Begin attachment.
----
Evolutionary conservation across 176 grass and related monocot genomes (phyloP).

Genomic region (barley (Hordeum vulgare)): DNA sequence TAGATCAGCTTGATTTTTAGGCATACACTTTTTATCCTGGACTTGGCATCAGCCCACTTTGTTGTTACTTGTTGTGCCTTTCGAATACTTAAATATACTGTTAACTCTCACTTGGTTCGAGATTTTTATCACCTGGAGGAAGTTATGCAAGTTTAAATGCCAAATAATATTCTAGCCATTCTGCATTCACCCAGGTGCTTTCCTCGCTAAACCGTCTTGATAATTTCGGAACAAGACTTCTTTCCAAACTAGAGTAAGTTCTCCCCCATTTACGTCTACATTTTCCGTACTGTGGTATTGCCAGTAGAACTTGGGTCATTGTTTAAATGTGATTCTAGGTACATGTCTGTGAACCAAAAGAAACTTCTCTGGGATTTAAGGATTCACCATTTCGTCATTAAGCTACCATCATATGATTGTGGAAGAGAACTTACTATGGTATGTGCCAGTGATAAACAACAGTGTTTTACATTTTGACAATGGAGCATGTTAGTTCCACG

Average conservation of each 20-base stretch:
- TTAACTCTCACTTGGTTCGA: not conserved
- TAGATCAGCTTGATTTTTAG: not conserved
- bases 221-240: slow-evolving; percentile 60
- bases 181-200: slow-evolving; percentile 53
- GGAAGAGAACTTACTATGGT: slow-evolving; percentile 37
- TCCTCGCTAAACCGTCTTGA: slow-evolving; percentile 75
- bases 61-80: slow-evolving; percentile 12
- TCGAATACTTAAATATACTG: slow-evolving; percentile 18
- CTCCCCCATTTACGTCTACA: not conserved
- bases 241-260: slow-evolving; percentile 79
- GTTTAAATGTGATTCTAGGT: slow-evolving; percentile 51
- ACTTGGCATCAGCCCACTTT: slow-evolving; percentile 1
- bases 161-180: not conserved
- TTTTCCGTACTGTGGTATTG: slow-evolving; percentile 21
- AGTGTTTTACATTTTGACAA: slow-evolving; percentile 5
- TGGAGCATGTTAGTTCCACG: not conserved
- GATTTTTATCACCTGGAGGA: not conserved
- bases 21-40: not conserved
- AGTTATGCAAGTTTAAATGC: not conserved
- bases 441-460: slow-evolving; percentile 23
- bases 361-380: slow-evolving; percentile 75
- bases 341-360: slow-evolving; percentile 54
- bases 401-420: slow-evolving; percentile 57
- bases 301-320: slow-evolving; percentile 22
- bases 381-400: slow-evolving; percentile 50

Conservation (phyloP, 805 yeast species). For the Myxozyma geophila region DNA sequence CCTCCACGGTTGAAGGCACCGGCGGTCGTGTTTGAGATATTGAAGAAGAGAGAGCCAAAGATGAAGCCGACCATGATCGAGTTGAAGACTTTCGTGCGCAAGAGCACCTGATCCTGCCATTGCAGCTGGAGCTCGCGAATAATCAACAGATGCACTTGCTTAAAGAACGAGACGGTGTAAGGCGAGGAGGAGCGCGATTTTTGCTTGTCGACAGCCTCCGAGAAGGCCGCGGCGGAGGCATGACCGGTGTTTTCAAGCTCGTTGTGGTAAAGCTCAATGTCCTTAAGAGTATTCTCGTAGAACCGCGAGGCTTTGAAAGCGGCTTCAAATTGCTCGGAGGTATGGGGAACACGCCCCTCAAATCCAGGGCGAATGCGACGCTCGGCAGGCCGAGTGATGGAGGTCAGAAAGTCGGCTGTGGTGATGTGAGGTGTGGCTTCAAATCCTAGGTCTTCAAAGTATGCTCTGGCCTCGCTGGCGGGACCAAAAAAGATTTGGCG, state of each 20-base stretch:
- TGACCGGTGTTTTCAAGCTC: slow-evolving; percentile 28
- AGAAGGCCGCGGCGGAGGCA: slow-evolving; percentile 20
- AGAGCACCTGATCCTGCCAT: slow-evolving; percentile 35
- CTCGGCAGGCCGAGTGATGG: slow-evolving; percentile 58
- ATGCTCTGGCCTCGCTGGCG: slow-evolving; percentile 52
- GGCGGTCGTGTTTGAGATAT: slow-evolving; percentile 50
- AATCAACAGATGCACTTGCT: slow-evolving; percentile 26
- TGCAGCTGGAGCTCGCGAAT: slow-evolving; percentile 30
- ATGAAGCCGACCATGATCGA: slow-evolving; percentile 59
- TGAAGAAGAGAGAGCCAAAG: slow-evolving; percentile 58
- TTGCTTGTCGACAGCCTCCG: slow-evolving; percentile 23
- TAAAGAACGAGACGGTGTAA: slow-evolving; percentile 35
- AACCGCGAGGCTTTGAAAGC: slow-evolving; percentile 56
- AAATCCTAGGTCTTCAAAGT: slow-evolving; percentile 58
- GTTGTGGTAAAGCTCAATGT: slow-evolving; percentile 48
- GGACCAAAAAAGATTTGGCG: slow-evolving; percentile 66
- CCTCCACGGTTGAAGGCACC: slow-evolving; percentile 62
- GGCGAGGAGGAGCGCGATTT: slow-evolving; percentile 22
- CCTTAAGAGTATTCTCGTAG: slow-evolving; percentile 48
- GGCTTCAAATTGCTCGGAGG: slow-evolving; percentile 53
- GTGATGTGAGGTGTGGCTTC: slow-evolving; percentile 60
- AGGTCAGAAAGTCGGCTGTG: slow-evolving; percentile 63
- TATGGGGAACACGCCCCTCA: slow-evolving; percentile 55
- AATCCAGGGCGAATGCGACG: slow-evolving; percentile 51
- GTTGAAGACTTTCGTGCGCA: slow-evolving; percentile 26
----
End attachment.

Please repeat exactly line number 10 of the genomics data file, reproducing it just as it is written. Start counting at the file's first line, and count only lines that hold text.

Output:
- bases 61-80: slow-evolving; percentile 12